Source code for Paradise ransomware leaked on hacking forums
The source code of the .NET version of the Paradise ransomware was leaked on hacking forums over the weekend, Tom Malka, a senior threat intelligence analyst for security firm Security Joes, has told The Record today.
The code, which was shared on a Russian-speaking forum called XSS, represents the second major ransomware strain whose source code was leaked in recent years after the Dharma code leaked in early 2020.
The authenticity of the leaked files was verified and confirmed by malware analysts Bart Blaze and MalwareHunterTeam, which previously analyzed several Paradise ransomware campaigns.
A short history of the Paradise ransomware
First spotted in September 2017, the Paradise ransomware was rented online to cybercrime gangs via a classic Ransomware-as-a-Service (RaaS) offering.
Paradise ransomware advertised as a RaaS pic.twitter.com/17hXePXnbn— Catalin Cimpanu (@campuscodi) September 23, 2017
Threat actors would sign up for the Paradise RaaS, and they'd receive a specialized app, called a builder, which they'd use to build custom versions of the Paradise ransomware that they would later spread to victims via email spam and other methods.
While in recent years, we have gone accustomed to ransomware gangs going after high-profile companies, chasing large payments, the Paradise ransomware was primarily used to target home consumers and smaller companies.
Seeking small ransom payments, the Paradise RaaS was considered an entry point into the ransomware scene for criminal gangs, which would begin their career targeting end consumers and small businesses, and then move to the more professional RaaS offerings that targeted large corporations.
The Paradise RaaS operated for years, constantly releasing new versions, including a .NET version, which saw limited use in 2019 and 2020.
The RaaS hit its first major snag in October 2019 when security firm Emsisoft released a free decryption utility that allowed victims to decrypt files encrypted by the Paradise ransomware without paying the ransom demand.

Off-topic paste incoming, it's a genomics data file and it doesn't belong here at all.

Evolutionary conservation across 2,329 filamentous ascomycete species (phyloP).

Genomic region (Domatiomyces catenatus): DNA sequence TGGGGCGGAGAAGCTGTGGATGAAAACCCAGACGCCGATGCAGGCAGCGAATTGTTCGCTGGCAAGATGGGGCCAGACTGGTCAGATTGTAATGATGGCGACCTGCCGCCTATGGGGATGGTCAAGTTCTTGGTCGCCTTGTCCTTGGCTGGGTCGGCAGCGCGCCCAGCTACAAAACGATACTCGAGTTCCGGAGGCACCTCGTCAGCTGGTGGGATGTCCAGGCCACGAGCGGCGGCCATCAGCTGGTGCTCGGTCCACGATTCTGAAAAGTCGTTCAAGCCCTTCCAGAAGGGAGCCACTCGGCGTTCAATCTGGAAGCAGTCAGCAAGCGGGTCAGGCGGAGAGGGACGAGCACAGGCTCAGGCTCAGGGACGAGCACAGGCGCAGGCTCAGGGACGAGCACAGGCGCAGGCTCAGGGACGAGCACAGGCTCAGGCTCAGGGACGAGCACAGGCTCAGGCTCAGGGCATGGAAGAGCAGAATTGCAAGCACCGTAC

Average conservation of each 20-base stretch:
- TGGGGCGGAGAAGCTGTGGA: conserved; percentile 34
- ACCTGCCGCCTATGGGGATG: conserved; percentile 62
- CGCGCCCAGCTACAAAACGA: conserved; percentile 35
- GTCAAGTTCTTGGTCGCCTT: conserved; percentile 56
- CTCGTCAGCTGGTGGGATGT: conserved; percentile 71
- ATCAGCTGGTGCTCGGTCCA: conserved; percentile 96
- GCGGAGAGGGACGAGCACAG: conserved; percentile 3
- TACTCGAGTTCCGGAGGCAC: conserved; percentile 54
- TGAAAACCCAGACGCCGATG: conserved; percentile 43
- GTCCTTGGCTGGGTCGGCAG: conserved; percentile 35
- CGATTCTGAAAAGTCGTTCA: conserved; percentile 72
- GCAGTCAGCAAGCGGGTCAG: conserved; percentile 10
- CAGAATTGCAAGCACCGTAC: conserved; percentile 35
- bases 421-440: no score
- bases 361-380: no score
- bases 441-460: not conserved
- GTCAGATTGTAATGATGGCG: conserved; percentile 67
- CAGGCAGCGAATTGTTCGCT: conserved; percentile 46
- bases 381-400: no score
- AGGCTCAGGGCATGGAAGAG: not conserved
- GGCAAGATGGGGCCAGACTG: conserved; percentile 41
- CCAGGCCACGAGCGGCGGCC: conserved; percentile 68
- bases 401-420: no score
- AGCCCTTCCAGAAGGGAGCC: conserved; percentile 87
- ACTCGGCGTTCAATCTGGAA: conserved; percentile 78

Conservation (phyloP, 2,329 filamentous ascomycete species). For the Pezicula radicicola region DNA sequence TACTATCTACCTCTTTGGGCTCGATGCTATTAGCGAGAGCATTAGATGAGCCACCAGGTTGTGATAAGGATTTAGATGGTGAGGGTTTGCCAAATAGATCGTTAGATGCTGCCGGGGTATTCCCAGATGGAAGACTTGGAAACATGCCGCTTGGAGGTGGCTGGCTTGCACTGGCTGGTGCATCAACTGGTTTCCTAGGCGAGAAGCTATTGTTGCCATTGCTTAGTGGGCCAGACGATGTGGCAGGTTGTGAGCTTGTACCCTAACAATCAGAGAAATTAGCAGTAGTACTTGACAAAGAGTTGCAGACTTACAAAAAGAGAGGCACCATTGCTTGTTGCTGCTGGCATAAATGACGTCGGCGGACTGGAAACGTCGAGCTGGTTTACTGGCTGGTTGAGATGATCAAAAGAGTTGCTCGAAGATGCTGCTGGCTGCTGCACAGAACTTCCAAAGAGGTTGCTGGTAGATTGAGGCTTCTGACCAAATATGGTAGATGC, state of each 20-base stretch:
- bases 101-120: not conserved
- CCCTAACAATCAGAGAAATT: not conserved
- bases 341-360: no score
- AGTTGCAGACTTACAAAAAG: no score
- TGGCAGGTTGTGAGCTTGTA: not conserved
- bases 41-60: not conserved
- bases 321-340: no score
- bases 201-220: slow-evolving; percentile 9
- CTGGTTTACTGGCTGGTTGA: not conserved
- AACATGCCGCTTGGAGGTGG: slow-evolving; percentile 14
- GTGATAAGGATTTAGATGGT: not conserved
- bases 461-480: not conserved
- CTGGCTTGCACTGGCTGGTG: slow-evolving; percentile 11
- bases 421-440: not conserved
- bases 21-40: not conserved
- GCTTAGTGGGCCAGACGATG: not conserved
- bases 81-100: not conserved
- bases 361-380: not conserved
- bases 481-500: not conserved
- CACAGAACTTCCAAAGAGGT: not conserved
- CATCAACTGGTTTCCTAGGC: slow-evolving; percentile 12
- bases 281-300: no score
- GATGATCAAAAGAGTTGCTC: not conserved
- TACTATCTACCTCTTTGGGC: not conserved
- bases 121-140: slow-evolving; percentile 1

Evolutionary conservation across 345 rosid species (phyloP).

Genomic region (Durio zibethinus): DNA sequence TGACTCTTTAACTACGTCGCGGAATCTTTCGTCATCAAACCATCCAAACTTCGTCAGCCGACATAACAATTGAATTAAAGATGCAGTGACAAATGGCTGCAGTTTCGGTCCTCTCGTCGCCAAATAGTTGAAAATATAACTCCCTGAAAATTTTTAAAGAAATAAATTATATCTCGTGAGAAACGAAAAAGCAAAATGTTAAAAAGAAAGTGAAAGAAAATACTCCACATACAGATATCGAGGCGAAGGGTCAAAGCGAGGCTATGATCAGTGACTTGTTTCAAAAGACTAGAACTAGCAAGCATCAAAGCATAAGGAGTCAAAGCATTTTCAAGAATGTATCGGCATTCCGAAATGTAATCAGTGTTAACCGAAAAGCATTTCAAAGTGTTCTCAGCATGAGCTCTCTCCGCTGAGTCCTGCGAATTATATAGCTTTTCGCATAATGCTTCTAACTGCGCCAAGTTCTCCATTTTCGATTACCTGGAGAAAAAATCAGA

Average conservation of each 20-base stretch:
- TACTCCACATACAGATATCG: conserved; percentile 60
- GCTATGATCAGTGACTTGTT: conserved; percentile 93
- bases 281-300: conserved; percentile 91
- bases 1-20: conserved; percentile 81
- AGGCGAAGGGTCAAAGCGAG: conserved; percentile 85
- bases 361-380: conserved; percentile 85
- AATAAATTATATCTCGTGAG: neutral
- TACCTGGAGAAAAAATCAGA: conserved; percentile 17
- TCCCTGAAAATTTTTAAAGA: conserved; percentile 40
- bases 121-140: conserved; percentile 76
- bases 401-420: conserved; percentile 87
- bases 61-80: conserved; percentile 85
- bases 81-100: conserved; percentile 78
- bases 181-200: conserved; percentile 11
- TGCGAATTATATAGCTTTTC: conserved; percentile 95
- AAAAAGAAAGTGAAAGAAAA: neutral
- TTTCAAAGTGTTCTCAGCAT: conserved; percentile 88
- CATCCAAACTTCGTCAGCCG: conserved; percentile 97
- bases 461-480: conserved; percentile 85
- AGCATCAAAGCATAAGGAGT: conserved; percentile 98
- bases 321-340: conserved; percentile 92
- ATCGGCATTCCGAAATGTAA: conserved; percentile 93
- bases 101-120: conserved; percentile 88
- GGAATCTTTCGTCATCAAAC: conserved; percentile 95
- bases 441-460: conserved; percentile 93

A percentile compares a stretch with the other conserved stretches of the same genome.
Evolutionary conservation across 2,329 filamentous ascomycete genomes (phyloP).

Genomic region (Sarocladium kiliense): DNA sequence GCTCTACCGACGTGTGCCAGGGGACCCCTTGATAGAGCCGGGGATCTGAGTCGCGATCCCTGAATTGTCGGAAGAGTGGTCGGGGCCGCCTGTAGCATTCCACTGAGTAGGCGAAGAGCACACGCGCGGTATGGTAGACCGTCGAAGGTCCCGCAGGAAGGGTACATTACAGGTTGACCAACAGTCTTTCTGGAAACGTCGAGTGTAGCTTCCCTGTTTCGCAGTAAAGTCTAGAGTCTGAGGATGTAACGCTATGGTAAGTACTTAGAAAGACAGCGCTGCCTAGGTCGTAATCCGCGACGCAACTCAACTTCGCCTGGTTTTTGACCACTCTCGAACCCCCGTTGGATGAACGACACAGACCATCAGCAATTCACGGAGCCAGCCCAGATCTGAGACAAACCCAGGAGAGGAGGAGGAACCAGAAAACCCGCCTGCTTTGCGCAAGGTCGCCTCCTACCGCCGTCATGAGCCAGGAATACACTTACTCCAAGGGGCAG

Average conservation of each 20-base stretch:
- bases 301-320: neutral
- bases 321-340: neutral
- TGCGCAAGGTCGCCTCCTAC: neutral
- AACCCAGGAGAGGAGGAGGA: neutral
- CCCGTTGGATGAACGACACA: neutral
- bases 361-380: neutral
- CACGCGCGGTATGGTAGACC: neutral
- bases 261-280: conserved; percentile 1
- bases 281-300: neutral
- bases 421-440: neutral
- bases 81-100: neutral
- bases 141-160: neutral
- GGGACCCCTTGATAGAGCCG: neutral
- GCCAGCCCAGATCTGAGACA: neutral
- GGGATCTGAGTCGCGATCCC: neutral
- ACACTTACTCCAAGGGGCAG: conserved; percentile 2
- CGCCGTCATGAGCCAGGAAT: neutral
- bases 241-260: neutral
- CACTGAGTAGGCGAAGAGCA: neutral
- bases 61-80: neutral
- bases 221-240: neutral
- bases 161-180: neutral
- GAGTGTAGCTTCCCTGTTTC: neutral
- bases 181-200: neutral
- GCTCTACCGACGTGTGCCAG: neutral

The Paradise operators released new versions, but security firm Bitdefender released a second decrypter a few months later, in January 2020.
Since then, the RaaS' operations have lost some of their stamina, with fewer campaigns being spotted by security researchers on a weekly basis.
One of the Paradise affiliates drew some attention to itself in March 2020 when they utilized a novel spam campaign that used IQY files to spread the ransomware, but since then, Paradise payloads have been rare, with the last public sample being seen in January this year.
Security firm SonicWall also reported spotting a new ransomware version named Cukiesi, which they concluded was an offshoot of the old Paradise, but this variant didn't survive for long either.
Today, the native version of the Paradise ransomware is still making a handful of victims on a weekly basis. According to MalwareHunterTeam, the ID-Ransomware service has only seen two submissions in the last 30 days, suggesting the project has been abandoned or is seeing lesser use in favor of its native version – with natively-coded ransomware being known to be faster at encrypting files compared to .NET alternatives.
Paradise ransomware builder leaked
The Paradise code that was leaked over the weekend is the source code for the .NET version of the Paradise ransomware, and more precisely for its builder and decryption utility, Malka and Blaze told The Record today.
The leak of the Paradise ransomware builder is a legitimate cause for concern, even if it's for the lesser-used .NET version.
Sample Paradise ransomware strains built by Blaze earlier today were classified as undecryptable when uploaded and verified via the ID-Ransomware service.
With the source code readily available in the public domain, and known to be undecryptable, we cannot exclude that some threat actors will jump on the opportunity to use it, even if it's not as refined as the native version of the Paradise RaaS.
Catalin Cimpanu is a cybersecurity reporter for The Record. He previously worked at ZDNet and Bleeping Computer, where he became a well-known name in the industry for his constant scoops on new vulnerabilities, cyberattacks, and law enforcement actions against hackers.